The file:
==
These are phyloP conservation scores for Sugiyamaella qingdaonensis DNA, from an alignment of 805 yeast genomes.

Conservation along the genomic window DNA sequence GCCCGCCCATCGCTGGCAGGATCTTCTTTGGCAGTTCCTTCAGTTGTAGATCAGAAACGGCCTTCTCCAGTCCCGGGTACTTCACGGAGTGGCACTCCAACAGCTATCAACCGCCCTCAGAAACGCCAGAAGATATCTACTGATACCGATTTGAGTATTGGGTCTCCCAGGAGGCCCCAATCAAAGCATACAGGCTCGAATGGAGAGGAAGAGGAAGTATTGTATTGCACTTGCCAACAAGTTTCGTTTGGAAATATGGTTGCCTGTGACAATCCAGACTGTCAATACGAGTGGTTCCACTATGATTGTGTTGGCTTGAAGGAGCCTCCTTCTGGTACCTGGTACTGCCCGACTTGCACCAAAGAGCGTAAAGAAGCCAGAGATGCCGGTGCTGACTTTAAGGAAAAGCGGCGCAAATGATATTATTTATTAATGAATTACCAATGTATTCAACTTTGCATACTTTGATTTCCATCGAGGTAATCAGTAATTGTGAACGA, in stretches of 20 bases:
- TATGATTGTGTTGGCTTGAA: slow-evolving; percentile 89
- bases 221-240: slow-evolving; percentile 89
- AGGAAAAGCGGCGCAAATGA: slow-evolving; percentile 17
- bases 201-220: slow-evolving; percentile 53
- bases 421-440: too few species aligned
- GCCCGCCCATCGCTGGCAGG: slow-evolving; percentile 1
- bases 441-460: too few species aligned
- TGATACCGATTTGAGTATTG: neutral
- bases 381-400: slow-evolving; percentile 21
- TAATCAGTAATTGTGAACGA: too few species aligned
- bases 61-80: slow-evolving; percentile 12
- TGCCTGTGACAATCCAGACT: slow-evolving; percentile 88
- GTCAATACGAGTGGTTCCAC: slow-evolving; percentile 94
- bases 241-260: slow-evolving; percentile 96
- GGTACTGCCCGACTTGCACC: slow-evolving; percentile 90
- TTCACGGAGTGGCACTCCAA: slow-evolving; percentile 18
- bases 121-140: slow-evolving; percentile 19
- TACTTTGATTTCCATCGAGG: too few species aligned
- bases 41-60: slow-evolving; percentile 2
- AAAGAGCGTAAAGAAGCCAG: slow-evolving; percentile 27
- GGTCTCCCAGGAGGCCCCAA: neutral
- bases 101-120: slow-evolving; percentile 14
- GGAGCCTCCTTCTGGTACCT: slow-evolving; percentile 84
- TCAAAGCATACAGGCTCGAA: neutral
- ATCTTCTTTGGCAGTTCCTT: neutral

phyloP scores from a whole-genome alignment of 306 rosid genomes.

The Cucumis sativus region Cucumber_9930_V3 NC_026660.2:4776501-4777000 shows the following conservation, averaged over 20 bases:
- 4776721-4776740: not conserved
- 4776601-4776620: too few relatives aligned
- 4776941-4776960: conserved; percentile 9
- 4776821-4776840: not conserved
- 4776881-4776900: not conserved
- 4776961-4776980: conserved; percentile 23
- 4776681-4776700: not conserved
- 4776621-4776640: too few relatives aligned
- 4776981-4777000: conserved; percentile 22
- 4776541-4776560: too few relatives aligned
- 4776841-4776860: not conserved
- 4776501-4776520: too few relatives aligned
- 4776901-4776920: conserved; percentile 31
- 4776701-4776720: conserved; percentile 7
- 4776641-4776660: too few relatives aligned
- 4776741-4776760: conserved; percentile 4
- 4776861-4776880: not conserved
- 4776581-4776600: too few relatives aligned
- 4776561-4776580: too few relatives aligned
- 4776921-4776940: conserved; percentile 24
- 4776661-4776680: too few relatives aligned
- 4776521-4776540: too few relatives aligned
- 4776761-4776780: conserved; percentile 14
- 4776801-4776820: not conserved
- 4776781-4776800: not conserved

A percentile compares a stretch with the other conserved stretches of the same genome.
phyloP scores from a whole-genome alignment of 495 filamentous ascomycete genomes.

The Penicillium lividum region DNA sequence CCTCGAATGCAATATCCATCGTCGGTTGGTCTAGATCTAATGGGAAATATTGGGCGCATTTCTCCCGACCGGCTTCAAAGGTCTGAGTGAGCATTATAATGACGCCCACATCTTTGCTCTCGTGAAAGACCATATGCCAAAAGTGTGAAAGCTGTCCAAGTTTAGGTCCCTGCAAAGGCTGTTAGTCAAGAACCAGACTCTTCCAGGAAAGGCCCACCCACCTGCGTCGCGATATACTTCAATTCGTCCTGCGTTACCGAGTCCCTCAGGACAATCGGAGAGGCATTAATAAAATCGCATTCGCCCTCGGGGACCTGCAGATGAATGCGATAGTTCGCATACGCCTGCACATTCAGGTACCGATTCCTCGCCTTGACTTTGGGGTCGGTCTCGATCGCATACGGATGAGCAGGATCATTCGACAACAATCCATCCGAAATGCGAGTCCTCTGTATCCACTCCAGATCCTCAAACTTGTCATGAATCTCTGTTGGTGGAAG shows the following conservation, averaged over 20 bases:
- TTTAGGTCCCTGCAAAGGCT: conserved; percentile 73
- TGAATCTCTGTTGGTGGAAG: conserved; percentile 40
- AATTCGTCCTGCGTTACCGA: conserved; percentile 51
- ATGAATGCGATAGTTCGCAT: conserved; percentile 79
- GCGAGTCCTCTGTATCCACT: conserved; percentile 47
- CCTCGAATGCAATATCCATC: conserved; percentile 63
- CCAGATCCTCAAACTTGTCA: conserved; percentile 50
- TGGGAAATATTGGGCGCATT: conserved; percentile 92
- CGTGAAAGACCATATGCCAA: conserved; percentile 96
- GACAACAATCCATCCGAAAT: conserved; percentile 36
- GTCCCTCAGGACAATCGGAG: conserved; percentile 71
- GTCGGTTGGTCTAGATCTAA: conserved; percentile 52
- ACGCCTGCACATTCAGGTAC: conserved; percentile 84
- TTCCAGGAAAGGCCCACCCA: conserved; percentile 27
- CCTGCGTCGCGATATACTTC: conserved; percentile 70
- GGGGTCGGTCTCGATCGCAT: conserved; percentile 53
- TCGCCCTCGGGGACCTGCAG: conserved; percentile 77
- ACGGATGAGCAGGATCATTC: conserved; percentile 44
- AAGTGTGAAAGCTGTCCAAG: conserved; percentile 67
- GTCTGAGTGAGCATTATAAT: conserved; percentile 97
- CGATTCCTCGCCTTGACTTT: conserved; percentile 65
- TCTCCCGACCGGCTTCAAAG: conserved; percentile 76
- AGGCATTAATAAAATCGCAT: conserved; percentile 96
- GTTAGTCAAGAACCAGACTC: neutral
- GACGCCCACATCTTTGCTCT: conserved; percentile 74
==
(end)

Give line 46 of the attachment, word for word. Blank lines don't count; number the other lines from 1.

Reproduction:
- 4776861-4776880: not conserved